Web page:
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Tricuspid Insufficiency





Category: Uncategorized
Source: Disturbances Of The Heart

This rarely, if ever, occurs alone; it is generally a sequence of
other valvular defects, and represents an overworked, dilated right
ventricle. It may, however, occur from lesions of the lungs which
impede the blood flow through them. Such are fibroid changes in the
lungs, emphysema, prolonged chronic bronchitis, the last stages of
pulmonary tuberculosis, old neglected pleurisies with cirrhosis or
fibrosis of the lung, and repeated attacks of asthma--anything,
whether valvular defect or pulmonary circulatory disturbance, which
increases the pressure ahead and the work of this ventricle.

The symptoms are those of loss of compensation as described under
other valvular lesions. There may be jugular pulsation, especially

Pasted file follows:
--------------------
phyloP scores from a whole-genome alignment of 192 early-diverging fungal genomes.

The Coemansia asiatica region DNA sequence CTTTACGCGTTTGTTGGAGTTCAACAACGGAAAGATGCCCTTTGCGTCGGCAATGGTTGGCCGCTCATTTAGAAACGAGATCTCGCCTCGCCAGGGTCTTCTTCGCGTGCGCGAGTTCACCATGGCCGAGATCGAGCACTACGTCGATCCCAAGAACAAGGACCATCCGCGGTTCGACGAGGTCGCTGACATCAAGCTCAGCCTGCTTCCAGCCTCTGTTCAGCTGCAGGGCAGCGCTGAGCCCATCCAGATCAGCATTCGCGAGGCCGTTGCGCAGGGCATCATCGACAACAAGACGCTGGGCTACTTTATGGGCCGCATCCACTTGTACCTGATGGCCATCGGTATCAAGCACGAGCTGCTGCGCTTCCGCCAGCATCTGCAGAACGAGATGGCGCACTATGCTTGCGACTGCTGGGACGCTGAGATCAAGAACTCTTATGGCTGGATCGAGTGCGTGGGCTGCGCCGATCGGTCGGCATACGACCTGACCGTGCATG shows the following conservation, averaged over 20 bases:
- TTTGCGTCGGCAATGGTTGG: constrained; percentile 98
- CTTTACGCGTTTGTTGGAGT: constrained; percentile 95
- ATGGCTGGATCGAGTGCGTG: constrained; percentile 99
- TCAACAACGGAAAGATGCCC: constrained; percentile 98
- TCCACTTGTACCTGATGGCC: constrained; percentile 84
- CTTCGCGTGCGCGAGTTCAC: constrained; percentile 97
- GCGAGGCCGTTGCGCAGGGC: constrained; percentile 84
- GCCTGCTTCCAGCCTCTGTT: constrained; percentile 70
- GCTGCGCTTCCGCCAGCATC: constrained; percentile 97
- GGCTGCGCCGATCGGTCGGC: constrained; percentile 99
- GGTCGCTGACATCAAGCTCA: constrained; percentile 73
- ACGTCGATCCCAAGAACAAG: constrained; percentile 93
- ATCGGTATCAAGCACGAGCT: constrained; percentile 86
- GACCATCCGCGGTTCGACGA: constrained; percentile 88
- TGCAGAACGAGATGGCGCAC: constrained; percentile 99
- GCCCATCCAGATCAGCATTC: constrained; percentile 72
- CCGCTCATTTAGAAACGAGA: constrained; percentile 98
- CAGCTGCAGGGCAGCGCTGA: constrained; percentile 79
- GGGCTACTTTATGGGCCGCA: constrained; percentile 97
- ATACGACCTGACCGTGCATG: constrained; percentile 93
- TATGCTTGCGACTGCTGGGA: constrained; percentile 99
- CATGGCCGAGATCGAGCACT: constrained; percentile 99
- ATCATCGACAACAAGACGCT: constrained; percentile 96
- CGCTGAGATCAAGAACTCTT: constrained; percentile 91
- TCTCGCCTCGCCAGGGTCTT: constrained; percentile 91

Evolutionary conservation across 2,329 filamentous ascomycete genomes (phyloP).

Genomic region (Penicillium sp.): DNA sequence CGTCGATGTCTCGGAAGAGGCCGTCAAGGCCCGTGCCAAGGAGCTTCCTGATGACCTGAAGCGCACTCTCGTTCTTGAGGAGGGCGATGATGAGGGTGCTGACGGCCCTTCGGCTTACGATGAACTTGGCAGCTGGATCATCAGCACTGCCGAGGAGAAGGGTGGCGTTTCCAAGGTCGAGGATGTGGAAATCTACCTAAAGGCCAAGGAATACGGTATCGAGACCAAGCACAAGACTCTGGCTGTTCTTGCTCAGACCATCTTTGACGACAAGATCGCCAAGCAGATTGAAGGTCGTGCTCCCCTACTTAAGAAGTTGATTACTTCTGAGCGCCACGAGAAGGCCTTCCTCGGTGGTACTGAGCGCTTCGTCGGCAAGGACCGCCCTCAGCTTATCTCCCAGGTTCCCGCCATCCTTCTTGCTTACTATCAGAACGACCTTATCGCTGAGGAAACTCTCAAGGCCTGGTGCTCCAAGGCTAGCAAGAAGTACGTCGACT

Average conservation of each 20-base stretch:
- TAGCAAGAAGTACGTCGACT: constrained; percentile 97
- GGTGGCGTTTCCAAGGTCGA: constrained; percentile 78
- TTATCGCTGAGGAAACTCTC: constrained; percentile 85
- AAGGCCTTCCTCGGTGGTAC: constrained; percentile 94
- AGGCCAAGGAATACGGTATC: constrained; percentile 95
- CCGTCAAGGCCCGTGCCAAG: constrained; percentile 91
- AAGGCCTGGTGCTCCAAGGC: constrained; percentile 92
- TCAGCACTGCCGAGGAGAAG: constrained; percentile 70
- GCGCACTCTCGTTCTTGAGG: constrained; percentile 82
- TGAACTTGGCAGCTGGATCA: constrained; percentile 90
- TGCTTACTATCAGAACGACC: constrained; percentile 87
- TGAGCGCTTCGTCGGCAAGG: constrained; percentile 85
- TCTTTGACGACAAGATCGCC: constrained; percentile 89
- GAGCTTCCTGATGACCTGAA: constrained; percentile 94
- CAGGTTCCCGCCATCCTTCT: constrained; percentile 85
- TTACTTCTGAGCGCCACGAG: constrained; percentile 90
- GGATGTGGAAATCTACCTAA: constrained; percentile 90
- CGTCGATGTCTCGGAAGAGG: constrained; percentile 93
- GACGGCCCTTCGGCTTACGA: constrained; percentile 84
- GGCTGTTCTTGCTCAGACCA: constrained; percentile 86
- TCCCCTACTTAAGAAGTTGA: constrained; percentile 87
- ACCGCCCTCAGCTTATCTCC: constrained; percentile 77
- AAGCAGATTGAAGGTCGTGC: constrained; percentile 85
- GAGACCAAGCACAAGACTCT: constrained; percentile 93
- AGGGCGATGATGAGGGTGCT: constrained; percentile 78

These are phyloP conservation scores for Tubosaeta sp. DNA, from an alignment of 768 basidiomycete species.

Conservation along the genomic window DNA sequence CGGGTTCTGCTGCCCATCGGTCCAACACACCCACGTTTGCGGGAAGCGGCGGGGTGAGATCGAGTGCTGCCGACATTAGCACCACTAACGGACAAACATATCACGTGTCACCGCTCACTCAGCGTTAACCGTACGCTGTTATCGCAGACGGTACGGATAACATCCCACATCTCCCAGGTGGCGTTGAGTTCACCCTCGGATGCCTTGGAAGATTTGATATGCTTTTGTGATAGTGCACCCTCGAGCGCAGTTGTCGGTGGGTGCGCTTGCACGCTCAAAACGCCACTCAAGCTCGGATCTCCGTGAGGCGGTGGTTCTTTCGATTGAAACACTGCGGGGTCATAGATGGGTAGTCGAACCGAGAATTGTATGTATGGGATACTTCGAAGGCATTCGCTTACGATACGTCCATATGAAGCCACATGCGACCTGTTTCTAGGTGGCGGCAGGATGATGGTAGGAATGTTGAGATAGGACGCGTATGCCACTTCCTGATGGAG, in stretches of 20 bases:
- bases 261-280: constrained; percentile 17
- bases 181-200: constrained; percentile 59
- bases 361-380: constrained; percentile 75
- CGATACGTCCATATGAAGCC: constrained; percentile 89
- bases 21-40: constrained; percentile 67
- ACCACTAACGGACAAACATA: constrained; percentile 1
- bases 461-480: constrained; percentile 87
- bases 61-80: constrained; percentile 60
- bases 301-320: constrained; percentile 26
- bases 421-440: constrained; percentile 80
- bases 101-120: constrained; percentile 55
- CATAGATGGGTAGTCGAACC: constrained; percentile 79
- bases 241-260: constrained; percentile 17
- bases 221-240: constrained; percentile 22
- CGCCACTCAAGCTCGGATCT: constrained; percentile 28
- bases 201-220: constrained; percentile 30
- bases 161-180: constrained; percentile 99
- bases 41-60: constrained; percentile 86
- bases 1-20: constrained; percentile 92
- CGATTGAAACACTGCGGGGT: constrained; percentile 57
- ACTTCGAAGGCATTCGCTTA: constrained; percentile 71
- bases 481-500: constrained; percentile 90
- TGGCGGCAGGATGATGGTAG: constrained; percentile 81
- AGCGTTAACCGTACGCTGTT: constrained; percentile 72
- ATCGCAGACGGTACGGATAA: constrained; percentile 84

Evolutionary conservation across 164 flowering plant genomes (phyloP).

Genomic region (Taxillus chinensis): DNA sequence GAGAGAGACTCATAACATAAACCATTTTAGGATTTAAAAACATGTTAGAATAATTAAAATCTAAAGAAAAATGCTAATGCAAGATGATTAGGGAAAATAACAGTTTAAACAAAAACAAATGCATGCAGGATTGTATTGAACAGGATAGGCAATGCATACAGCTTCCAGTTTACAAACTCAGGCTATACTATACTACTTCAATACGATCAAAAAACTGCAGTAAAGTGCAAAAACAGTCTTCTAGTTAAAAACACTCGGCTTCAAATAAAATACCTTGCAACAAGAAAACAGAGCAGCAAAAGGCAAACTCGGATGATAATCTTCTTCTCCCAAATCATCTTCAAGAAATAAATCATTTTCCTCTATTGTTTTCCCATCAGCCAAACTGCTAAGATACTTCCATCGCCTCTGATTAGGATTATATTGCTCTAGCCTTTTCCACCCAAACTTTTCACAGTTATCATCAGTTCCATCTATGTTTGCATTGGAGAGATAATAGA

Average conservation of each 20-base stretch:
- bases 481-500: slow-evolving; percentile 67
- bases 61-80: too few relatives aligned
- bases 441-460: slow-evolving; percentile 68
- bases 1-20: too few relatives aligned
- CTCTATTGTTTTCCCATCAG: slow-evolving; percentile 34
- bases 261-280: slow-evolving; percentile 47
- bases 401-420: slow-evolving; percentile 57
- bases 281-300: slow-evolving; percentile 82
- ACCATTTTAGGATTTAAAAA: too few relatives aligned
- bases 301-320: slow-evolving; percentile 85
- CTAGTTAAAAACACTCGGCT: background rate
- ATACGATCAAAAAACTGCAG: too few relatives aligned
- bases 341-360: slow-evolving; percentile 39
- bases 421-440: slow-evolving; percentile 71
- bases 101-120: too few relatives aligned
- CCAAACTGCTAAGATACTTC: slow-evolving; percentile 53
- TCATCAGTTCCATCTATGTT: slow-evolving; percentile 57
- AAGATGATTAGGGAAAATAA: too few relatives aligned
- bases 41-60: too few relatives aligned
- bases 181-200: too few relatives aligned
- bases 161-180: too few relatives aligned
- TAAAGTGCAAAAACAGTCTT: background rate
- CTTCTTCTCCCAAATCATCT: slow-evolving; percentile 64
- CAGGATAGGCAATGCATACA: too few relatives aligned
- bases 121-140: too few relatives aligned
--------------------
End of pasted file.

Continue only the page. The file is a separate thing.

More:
evident in the external jugular on the left side. The liver enlarges
and may pulsate. There are edemas, dropsies, ascites and perhaps
hemorrhages. The heart is enlarged and there is a soft systolic blow
heard at the lower end of the sternum. The dyspnea is sometimes very
great, and cyanosis may be present, especially during paroxysms of
coughing.

This lesion of the heart is always benefited by digitalis, but the
continuance of the improvement and its amount depend, of course, on
the cause of the dilatation of the ventricle. Strychnin is often of
advantage. These patients should rarely receive vasodilators, and
hot baths, overheating, overloading the stomach and vigorous purging
should never be allowed. Sometimes improvement will not take place
until ascitic or pleuritic fluid, if present, has been removed.





Next: Tricuspid Stenosis Tricuspid Obstruction

Previous: Aortic Insufficiency Aortic Regurgitation



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